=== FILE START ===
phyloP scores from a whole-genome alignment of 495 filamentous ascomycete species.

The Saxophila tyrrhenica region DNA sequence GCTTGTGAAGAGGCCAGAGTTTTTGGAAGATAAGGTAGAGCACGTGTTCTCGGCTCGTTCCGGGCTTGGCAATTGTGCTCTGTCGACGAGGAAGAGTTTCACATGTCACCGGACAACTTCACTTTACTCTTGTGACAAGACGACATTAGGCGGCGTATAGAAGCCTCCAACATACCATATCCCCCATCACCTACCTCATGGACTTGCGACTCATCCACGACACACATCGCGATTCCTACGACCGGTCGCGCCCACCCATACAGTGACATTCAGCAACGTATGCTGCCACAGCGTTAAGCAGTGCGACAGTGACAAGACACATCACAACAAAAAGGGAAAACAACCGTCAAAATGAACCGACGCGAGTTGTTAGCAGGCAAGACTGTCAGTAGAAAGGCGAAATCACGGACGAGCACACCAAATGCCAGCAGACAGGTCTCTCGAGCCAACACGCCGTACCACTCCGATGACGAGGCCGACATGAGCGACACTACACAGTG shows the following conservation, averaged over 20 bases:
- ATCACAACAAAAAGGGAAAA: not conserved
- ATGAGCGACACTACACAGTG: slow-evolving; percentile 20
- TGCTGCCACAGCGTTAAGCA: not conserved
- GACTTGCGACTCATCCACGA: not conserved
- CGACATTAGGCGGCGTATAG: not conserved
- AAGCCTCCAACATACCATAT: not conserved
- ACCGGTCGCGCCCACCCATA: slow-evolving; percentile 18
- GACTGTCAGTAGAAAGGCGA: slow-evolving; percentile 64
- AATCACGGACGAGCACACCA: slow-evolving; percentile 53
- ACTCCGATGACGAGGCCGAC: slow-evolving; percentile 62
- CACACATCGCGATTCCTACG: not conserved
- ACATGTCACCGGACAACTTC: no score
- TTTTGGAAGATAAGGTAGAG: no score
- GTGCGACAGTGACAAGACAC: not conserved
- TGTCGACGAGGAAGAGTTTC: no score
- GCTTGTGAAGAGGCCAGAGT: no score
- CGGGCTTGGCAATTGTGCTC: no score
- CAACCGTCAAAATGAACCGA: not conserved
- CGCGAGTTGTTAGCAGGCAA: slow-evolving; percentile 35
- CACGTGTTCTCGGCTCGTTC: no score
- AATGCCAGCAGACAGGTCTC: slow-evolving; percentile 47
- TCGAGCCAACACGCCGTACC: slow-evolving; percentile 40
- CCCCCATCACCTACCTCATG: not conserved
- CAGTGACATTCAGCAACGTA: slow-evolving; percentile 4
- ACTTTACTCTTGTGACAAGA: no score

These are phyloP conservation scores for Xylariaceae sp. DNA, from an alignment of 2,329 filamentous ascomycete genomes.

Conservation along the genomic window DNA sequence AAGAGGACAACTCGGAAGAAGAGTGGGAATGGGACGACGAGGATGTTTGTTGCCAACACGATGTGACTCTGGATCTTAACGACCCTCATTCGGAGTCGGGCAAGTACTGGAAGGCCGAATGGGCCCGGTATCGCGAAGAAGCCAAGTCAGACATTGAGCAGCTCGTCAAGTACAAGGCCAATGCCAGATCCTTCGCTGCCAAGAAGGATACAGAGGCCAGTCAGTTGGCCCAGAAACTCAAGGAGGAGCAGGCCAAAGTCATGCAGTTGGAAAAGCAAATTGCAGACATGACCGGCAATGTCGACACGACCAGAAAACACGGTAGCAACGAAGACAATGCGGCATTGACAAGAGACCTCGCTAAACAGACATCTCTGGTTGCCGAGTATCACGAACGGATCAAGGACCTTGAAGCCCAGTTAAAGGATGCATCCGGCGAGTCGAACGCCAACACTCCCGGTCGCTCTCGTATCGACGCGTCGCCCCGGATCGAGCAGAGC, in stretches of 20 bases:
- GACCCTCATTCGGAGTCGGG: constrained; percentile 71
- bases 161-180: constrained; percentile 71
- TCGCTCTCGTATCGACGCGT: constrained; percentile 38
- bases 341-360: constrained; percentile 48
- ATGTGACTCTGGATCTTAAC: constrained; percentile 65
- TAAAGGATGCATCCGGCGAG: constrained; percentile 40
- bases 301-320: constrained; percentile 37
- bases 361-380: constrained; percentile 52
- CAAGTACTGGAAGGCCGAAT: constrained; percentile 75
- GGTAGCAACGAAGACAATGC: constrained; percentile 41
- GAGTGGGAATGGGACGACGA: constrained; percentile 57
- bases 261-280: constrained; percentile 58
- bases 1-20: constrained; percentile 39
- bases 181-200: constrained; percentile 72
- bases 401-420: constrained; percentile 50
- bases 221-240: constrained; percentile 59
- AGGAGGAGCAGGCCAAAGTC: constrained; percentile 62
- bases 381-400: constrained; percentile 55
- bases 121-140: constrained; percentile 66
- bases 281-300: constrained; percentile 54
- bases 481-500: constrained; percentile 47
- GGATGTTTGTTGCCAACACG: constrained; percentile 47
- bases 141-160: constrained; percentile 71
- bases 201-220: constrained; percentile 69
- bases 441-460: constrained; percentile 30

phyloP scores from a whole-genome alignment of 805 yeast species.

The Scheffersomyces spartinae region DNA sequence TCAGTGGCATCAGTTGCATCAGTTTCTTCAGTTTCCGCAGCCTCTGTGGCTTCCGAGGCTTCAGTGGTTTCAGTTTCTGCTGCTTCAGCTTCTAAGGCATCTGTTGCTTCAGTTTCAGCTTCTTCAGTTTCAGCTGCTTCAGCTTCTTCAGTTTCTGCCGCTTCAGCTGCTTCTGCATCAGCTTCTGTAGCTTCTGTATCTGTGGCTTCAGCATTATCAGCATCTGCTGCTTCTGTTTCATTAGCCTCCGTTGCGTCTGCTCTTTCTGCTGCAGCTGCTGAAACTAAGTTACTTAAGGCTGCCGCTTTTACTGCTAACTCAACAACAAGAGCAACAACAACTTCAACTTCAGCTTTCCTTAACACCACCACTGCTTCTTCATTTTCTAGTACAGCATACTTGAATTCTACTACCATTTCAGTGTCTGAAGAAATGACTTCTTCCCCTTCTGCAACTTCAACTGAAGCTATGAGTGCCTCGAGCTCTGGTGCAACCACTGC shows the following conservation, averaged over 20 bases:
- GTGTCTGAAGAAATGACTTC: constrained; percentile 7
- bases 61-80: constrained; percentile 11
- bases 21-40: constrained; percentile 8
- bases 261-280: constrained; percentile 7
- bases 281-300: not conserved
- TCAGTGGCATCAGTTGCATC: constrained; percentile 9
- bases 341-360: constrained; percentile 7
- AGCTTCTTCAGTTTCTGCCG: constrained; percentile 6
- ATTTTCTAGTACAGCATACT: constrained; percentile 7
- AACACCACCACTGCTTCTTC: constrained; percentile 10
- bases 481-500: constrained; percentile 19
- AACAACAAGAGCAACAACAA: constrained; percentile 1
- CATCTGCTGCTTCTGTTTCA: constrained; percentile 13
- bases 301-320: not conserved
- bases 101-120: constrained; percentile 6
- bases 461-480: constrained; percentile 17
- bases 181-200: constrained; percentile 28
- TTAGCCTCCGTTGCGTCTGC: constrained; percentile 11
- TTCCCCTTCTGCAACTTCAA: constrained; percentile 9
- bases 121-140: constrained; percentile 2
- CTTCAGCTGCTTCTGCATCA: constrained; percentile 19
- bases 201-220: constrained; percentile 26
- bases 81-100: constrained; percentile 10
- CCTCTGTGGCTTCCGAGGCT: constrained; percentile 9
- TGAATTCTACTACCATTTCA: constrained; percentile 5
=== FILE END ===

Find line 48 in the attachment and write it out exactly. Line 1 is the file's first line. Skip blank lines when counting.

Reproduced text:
- bases 121-140: constrained; percentile 66